At that point, the chef had already decided to take a break from Borinquen Soul, which was for many years Oakland’s only Puerto Rican eatery. He stayed in Puerto Rico for a month, feeding hundreds of families and soon plotting a return visit. But when he got back to Oakland, he found out Borinquen Soul owner Eric Rivera was closing up shop. The landlord reached out to Ortiz, and he decided that location — inside a liquor store in the Dimond district — needed to keep serving Puerto Rican eats. In December, he unveiled La Perla (2020 MacArthur Blvd.).
“My son would have wanted me to own my own restaurant,” he said. “The menu is totally more exciting than before.”
While Borinquen Soul kept things simple with grilled chicken, pasteles, and Puerto Rican rice, Ortiz has amped up the offerings with La Perla — namely, there’s now lobster tail crowning the mofongo, a fried plantain mash. He also added whole fried red snapper and changed the empanadillas, but he left Borinquen’s prized chicharrón recipe untouched. Apart from the menu, Ortiz said he’s focusing on consistency in flavors, presentation, and service.
But Puerto Rico continues to loom large in his mind.
“I still need to go back and continue helping my people,” he said. “That’s a promise I made to them.”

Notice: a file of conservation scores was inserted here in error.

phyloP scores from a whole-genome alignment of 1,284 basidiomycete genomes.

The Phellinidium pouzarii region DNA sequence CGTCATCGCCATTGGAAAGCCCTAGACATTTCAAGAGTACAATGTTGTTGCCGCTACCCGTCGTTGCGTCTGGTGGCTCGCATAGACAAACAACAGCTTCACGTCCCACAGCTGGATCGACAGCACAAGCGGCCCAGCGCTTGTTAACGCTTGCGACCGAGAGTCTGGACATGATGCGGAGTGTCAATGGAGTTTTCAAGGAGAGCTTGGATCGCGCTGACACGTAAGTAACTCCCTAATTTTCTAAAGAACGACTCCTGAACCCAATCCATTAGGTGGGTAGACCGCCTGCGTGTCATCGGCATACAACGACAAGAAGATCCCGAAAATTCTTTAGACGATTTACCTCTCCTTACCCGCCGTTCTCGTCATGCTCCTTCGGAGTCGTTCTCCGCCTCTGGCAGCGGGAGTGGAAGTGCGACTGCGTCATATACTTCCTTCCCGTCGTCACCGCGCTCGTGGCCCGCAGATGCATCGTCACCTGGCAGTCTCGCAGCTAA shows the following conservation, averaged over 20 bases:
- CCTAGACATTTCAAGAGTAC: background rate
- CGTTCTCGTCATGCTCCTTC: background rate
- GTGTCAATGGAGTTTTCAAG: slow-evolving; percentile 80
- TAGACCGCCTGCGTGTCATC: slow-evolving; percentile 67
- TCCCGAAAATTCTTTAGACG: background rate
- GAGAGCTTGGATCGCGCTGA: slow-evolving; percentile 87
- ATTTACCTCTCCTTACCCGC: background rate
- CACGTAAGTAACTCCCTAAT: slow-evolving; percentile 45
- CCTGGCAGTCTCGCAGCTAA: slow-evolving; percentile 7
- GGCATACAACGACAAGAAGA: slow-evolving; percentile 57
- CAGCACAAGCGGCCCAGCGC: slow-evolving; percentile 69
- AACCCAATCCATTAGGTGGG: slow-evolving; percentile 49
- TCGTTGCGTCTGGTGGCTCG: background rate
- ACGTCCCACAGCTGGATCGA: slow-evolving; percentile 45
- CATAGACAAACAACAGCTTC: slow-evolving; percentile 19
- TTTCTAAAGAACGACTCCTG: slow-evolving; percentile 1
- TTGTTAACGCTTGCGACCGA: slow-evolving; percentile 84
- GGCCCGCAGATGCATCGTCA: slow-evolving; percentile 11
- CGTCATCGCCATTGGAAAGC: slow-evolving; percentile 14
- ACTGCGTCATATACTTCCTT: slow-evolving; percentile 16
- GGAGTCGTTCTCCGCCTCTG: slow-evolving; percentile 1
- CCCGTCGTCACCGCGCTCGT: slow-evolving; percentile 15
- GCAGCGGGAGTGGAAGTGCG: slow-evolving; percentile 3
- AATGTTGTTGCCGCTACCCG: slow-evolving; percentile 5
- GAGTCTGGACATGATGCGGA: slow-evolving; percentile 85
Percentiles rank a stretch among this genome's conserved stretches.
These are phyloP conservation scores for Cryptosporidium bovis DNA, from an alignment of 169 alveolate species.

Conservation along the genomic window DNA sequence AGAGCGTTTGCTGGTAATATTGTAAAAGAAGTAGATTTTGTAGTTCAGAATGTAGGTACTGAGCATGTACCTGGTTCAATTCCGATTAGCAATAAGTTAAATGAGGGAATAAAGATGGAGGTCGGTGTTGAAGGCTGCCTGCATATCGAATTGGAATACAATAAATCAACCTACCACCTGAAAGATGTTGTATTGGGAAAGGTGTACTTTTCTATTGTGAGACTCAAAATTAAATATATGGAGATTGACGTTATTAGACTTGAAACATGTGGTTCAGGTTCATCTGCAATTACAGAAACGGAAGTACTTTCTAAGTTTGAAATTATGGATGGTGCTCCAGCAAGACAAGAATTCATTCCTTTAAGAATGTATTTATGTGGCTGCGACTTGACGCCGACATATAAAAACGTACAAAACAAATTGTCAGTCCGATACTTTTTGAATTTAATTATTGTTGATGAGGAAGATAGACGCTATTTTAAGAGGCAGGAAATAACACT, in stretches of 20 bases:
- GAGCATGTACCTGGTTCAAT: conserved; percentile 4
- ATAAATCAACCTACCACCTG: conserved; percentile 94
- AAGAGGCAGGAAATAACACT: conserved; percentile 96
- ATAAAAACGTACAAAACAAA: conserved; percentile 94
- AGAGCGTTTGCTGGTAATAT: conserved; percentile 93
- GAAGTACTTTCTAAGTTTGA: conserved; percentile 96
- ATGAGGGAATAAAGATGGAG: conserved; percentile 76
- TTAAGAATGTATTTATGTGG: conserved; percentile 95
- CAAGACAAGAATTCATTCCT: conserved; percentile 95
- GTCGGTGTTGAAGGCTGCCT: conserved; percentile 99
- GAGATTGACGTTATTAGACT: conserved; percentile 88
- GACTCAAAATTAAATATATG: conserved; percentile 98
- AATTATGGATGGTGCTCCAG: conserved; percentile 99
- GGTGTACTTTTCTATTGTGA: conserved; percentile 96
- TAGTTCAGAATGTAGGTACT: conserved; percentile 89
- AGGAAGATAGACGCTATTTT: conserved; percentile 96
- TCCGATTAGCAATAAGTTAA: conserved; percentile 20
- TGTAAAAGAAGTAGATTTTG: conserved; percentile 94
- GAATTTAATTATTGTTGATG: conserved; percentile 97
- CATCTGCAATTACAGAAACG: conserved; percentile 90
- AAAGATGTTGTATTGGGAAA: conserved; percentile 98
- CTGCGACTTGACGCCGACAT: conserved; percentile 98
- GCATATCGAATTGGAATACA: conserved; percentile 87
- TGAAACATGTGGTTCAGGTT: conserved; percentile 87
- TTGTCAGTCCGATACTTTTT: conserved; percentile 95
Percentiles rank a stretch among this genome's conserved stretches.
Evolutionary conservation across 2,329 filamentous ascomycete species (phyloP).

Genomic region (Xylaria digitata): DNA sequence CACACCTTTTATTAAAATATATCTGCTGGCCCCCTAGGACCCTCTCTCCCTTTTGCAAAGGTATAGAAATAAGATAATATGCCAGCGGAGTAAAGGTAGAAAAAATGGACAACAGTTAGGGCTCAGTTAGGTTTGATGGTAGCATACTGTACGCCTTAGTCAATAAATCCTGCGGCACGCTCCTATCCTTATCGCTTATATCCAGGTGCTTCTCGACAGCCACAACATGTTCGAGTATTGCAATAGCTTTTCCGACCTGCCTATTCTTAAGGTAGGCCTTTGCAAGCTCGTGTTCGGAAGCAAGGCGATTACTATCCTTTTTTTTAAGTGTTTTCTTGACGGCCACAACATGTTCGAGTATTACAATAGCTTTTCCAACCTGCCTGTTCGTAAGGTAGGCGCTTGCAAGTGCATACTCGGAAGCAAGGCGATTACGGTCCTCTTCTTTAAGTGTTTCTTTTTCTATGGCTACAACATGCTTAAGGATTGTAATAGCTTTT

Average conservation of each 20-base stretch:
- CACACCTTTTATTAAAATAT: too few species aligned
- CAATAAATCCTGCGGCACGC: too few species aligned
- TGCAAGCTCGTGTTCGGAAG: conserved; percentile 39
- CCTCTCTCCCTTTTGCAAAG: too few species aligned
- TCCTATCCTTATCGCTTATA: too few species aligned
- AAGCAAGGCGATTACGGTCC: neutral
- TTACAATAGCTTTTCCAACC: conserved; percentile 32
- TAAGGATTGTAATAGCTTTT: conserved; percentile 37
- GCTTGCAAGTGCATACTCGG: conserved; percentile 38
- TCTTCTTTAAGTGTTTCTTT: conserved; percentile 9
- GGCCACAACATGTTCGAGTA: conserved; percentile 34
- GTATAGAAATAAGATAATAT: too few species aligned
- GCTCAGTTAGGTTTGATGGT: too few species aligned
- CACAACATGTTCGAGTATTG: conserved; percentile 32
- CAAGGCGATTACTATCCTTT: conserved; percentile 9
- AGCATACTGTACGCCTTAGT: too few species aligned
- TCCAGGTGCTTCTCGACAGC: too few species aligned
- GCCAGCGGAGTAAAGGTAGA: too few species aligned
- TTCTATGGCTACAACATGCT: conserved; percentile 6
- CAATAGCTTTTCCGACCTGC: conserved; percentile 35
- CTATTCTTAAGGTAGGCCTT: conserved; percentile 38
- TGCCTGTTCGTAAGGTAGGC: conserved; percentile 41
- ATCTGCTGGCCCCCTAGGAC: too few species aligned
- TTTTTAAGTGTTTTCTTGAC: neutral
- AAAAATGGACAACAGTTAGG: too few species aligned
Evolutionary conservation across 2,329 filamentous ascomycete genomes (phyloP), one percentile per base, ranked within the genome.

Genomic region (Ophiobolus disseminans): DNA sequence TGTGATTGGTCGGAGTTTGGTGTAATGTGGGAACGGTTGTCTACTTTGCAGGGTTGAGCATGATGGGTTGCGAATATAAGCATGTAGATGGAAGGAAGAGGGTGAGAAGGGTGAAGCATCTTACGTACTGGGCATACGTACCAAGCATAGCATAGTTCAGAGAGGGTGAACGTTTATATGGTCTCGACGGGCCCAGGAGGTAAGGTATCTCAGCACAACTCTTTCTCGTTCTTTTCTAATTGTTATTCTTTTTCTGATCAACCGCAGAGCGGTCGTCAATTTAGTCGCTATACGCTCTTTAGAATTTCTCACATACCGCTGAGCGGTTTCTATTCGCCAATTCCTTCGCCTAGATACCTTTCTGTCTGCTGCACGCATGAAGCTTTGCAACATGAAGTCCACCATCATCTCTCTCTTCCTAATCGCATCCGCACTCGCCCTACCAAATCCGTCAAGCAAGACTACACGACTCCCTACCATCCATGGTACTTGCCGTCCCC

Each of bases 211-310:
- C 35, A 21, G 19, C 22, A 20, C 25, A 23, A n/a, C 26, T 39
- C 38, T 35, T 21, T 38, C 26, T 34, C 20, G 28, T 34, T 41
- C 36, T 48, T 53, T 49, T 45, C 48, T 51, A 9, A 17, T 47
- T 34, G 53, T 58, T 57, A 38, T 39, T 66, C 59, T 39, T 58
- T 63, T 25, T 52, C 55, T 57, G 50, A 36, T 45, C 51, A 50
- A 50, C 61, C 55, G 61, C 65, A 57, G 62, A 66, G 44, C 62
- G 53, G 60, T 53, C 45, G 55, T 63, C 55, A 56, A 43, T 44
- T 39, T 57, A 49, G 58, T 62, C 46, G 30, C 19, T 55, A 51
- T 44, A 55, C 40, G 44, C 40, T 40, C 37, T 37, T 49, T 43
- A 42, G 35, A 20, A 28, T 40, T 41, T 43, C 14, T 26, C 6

Ortiz has big goals in Puerto Rico. With his nonprofit COPA Inc., he’ll return for one week at the end of the month. He’s bringing a generator because everyone in his sister’s community lost electricity. He wants to build a community kitchen where folks can cook food for themselves or for others who are struggling. And he plans to open a small laundromat so Puerto Ricans can easily wash their clothes.
That’s why he’s turning his grand opening party on Saturday, Feb. 24, into a fundraiser for his relief efforts in Puerto Rico. Cash donations are most appreciated, though he welcomes canned food as well. At the party, there will be live Puerto Rican music, a whole roasted pig, and pincho, Puerto Rican kabobs.
“Seeing the suffering and seeing the hunger and desperation and mosquitos eating you alive,” he said, trailing off. “It’s so very important.”